"Do you know what's going on this morning?" I
asked, rising to venture to Gabriella's gleaming lacquered desk.
There was a fingerprint beside the leather blotter, which I rubbed
away with my sleeve. "Everyone is acting really weird."
"It's not good, Soph. We're still waiting for
confirmation from Bob, but it looks like Gabriella is out."
"Out where?" I squirted some hand sanitizer
into my palm. As soon as it absorbed, I hovered my hand over the
rapidly cooling omelet to check the temperature. Gabriella hated
microwaved food almost as much as she hated germs.
"Out, as in, fired."
This is fixable. You call Barney Greengrass
and ask them to remake the omelet. Penelope can pick it up on her
way in if you catch her right now -
A record scratched somewhere in my brain,
jarring me back to what Jake had said. "What?"
Jake hadn't caught on to my disbelief. "I
don't know the details. But I think it's safe to say, Gabriella
won't be coming back." He paused, and I could hear his irritation,
not with me, but with every facet of this day, in his noisy exhale.
"I have to go."
After I hung up, I wandered around the office
a bit. Gabriella was... fired? Did that mean I was fired? Should I
start looking for a job?
I sat on the floor beside Gabriella's desk
and reached up for the china plate. I stared disconsolately at the
weave of the low-pile carpet as I ate the expensive imported salmon
my boss wouldn't be enjoying this morning. Oh shit, I paid for the
fish on my credit card. They would reimburse me for that, right? I
didn't know she was fired when I picked it up.
I mentally calculated everything I hadn't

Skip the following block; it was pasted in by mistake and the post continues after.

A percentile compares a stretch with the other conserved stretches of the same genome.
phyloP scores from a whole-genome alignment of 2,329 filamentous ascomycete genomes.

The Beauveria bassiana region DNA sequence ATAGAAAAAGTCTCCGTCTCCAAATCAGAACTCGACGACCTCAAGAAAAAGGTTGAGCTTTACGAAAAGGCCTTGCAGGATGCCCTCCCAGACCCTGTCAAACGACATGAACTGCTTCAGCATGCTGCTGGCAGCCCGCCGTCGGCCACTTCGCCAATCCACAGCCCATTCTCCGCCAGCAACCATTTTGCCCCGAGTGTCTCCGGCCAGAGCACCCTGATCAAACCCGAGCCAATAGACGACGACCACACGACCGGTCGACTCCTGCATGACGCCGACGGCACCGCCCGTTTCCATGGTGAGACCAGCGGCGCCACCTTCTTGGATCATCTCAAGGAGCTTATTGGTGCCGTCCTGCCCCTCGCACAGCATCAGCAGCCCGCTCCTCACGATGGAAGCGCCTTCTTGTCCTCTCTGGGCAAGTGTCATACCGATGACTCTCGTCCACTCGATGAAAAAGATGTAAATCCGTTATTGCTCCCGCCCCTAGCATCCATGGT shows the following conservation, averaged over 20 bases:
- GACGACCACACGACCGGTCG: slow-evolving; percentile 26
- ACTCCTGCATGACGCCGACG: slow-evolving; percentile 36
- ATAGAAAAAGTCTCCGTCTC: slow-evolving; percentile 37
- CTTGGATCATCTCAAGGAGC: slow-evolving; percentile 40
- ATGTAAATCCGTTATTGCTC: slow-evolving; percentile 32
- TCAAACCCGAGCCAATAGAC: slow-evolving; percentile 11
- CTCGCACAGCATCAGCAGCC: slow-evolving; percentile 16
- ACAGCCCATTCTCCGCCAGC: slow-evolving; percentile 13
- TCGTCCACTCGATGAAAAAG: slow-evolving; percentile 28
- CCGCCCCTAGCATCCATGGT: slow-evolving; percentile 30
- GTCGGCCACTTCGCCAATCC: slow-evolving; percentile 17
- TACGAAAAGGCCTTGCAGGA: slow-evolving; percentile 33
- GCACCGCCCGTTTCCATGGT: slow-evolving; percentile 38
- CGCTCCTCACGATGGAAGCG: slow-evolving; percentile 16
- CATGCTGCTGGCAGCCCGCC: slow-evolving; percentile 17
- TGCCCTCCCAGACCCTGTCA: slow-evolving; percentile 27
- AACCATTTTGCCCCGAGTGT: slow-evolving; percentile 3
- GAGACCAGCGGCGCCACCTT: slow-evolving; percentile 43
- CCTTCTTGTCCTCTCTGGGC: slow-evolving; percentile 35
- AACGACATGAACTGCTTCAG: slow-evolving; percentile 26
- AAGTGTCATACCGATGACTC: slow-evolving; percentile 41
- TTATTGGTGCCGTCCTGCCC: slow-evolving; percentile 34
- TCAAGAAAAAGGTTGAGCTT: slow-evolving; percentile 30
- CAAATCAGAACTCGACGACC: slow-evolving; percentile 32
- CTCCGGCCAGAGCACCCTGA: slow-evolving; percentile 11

bothered to get reimbursed for this month. The only way Gabriella
was out was if the magazine was folding, so would they be able to
pay me? There was no way
could run without her. She
was like the single support structure in a badly built house or
I stopped chewing at that thought. I'd never
really thought of
in a negative light before. But
Gabriella really had been the glue holding the whole thing
together. In the sixteen years she'd run the publication, she'd
only ever taken two sick days, and they were the stuff of legend.
"The day Gabriella missed work for Princess Di's funeral," people
whispered, with a touch of manic fear in their eyes. Gabriella
taking an unscheduled day off plunged the office into a
near-cannibalistic frenzy, apparently.
There was no way I was going out that door
today. My cell rang. "Sophie, what the hell is going on up there?"
Holli. Thank God.
I clutched the phone tight to my ear and
to keep the eggs from hitting the floor. "I
have no idea. Gabriella isn't here." I suspected Holli was headed
into the building, based on the loud
lobby noises distorting in the background.
"Is the shoot cancelled? I just saw someone crying and carrying a
printer out the front door."
"I don't know." Holli is my roommate. She's
also a model, and today she was supposed to be at the spring jacket
shoot on the seventh floor. By spring, would
be on the stands?
"Well, if this place is going down, I'll just
go home. I have hours of
DVRed that I have
to catch up on." Holli sounded almost bored at the idea of the top
fashion magazine in the country going into a tailspin. Probably
because no matter what happened, she would be fine. Holli didn't
have an ego about her job, and would just as happily do cleaning
product commercials as high-fashion shoots. I often used her
somewhat lackadaisical approach to her career to get some
perspective on my own.
But right at that moment, I didn't want
perspective. I wanted to run around screaming with my hair on fire,
just like everyone else. "No, I'm sure the shoot is still on."
Possibly. Probably not. "Go up to seven and see what they say. I
don't want you to get in trouble with your agency."
"Will do, boss," Holli chirped, then gasped
like a scandalized young miss in a Jane Austen movie. "O. M. G.
What if they gave you Gabriella's job? Like, since you're her
second in command?"
"I'm not her second in command. I'm her
assistant. And that kind of thing only happens in the movies." But